Thus Mr. Packer was for the war when it began in 2003, although "just barely," as he later explained himself. In April 2005 he wrote that the "Iraq war was always winnable" and "still is"—a judgment that would have seemed prescient in the wake of the surge. But by then he had already disavowed his own foresight, saying, when he was in full mea culpa mode, that the line was "the single most doubtful" thing he had written in his acclaimed book "The Assassins' Gate."
Then the surge began to work, a reality the newly empowered Democrats in Congress were keen to dismiss. (Remember Hillary Clinton lecturing David Petraeus that his progress report required "a willing suspension of disbelief"?) "The inadequacy of the surge is already clear, if one honestly assesses the daily lives of Iraqis," wrote Mr. Packer in September 2007. The title of his essay was "Planning for Defeat."
Next, Mr. Packer pronounced himself bored with it all. "By the fall of 2007, my last remaining Iraqi friend in Baghdad had left," he wrote a few years later. "Once he was gone, my connection to the country and the war began to thin, even as the terror diminished. I missed the improvement that came with the surge, and so, in my nervous system, I never quite registered it." This was Mr. Packer in Robert Graves mode, bidding Good-Bye to All That.
And then came Mr. Obama. Was ever a political love more pure than what Mr. Packer expressed for the commander in chief? Mr. Obama, he wrote in 2012, was "more like J.F.K. than any other president." Or was T.R. the better comparison? "On foreign policy, Obama has talked softly and carried a big stick." He had "devastated the top ranks of Al Qaeda." On Iran, he had done a "masterful job." On Syria, "the Administration was too slow in isolating Assad, but no one has made a case for intervention that has a plausibly good outcome."
As for Iraq, Mr. Obama withdrew "after eight years of war in a way that left the U.S. with almost no influence—but he could have tried to force matters with the Iraqis and left behind far more bitterness."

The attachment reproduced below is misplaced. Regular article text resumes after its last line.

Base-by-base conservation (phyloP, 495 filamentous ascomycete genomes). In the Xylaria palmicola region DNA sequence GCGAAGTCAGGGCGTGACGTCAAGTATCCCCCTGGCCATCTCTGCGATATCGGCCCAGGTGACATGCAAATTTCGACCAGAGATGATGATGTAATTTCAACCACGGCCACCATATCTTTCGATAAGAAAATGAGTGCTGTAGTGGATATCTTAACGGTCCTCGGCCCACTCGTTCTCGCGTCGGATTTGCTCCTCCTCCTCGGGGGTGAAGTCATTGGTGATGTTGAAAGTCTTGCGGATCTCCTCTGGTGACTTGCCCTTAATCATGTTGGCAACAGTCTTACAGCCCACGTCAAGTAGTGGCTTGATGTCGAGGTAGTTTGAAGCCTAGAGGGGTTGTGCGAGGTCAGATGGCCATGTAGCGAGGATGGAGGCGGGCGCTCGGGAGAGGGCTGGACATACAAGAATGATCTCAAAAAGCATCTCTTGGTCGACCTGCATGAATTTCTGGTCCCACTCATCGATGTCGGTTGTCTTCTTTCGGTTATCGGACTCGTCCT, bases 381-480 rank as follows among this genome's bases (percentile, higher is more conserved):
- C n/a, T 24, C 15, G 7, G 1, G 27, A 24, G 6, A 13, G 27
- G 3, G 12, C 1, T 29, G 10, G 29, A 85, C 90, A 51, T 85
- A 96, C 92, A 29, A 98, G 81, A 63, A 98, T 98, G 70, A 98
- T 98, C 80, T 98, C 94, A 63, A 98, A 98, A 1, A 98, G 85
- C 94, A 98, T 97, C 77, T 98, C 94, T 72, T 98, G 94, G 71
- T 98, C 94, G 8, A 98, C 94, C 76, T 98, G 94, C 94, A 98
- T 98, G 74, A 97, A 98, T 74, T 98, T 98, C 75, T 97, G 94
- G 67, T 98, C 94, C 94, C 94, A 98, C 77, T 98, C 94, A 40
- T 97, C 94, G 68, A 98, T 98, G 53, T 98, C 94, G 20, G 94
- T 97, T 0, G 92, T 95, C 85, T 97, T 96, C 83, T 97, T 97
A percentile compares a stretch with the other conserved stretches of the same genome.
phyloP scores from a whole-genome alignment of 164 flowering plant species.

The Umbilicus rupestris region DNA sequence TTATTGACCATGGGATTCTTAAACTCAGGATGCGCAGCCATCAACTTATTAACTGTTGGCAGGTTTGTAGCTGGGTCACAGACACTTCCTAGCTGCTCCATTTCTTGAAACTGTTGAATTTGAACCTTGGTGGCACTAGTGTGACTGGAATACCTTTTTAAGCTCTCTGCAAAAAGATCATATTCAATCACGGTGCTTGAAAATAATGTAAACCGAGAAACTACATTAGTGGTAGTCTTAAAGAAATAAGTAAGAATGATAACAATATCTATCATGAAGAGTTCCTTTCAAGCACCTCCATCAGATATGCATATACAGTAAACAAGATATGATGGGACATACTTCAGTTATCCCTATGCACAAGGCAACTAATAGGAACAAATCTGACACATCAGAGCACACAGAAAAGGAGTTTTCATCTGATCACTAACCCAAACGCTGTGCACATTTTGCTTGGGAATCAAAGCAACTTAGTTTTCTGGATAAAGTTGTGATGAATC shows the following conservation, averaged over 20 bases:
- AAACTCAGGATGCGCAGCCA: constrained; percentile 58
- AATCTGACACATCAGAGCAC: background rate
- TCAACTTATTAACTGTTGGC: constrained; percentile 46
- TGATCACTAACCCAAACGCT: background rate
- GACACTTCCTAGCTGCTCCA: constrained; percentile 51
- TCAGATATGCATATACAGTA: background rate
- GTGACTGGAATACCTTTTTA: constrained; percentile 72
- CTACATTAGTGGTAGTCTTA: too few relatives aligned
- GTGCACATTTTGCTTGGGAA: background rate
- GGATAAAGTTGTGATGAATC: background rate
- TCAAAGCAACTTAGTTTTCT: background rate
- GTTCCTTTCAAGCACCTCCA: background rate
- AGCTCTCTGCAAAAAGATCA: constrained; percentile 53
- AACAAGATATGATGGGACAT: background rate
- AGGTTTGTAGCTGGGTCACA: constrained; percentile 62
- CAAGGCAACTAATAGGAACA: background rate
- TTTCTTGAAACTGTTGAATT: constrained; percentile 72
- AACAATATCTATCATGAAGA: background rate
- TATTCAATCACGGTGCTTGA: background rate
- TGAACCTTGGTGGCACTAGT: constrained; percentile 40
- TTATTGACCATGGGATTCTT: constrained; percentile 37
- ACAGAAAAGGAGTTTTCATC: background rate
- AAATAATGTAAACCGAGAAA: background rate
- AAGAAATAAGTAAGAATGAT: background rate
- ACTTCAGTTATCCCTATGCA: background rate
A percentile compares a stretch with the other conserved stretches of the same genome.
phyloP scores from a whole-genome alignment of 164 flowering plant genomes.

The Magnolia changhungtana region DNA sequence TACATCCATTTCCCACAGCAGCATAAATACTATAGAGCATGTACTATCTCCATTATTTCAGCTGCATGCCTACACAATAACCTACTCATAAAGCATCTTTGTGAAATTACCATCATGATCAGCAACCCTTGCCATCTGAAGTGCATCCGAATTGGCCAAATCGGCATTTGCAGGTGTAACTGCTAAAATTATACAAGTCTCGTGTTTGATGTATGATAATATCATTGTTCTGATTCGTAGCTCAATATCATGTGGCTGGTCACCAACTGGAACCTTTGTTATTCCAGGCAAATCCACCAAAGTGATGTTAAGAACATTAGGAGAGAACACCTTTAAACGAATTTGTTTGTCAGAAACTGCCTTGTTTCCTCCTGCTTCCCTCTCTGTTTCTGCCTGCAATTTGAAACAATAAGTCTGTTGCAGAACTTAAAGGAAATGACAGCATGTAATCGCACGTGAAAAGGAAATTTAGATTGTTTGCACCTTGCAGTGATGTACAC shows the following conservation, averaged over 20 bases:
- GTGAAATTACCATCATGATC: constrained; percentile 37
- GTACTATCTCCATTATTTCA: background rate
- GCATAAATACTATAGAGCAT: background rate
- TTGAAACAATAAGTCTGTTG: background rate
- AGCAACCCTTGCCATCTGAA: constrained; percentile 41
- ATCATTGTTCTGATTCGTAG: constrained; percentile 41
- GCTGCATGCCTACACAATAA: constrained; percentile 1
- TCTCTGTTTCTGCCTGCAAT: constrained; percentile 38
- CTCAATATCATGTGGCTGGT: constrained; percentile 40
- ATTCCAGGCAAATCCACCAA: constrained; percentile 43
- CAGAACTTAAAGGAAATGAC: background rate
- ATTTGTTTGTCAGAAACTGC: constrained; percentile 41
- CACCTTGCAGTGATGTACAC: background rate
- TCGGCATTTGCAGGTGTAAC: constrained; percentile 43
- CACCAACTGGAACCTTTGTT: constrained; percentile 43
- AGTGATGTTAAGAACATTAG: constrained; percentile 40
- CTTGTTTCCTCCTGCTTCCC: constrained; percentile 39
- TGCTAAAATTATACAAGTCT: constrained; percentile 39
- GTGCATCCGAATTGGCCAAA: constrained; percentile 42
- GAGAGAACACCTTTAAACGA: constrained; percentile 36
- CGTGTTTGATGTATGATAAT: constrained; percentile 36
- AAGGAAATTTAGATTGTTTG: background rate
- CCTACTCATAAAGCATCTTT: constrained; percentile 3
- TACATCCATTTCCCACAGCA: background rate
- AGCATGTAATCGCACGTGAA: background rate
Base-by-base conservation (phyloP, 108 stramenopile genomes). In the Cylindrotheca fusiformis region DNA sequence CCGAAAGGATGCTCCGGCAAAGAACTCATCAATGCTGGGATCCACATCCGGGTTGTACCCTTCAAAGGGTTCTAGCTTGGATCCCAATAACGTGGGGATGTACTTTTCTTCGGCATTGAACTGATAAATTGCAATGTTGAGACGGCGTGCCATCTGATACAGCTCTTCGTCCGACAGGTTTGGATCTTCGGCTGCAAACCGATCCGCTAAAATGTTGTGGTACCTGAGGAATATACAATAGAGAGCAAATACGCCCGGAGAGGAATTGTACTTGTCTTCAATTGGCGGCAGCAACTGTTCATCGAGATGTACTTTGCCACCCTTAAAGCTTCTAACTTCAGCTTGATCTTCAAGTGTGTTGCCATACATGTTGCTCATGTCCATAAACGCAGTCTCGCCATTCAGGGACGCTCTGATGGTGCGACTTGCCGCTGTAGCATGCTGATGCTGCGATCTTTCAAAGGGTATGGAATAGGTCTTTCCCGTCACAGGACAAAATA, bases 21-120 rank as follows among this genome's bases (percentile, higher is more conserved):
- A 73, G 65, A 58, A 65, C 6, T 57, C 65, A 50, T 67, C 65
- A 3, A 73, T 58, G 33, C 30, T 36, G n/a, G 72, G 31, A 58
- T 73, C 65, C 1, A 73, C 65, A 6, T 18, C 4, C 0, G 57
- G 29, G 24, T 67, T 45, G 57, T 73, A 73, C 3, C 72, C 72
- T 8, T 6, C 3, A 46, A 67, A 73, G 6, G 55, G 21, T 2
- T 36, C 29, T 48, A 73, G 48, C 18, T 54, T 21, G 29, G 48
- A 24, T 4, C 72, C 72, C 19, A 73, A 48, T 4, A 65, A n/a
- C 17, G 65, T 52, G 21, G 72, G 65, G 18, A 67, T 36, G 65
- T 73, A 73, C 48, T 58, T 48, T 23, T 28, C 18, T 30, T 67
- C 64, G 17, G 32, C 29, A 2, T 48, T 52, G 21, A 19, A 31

Elsewhere, Mr. Packer has written that "American wars in Muslim countries created some extremists and inflamed many more, while producing a security vacuum that allowed them to wreak mayhem." This is the idea, central to the Obama administration's vision of the world, that wisdom often lies in inaction, that U.S. intervention only makes whatever we're intervening in worse.
It's a deep—a very deep—thought. And then along came ISIS.
In the current issue of the New Yorker, Mr. Packer has an essay titled "The Common Enemy," which paints ISIS in especially terrifying colors: The Islamic State's project is "totalitarian." Its ideology is "expansionist as well as eliminationist." It has "many hundreds of fighters holding European or American passports [who] will eventually return home with training, skills, and the arrogance of battlefield victory." It threatened a religious minority with "imminent genocide." Its ambitions will not "remain confined to the boundaries of the Tigris and the Euphrates." The administration's usual counterterrorism tool, the drone strike, is "barely relevant against the Islamic State's thousands of ground troops."
"Pay attention to other people's nightmares," he concludes, "because they might be contagious."
Correcto-mundo. Which brings us back to the questions confronting the Bush administration on Sept. 12, 2001. Are we going to fight terrorists over there—or are we going to wait for them to come here? Do we choose to confront terrorism by means of war—or as a criminal justice issue? Can we assume the cancer in the Middle East won't spread so we can "pivot" to Asia and do some more "nation-building at home"? Can we win with a light-footprint approach against a heavy-footprint enemy?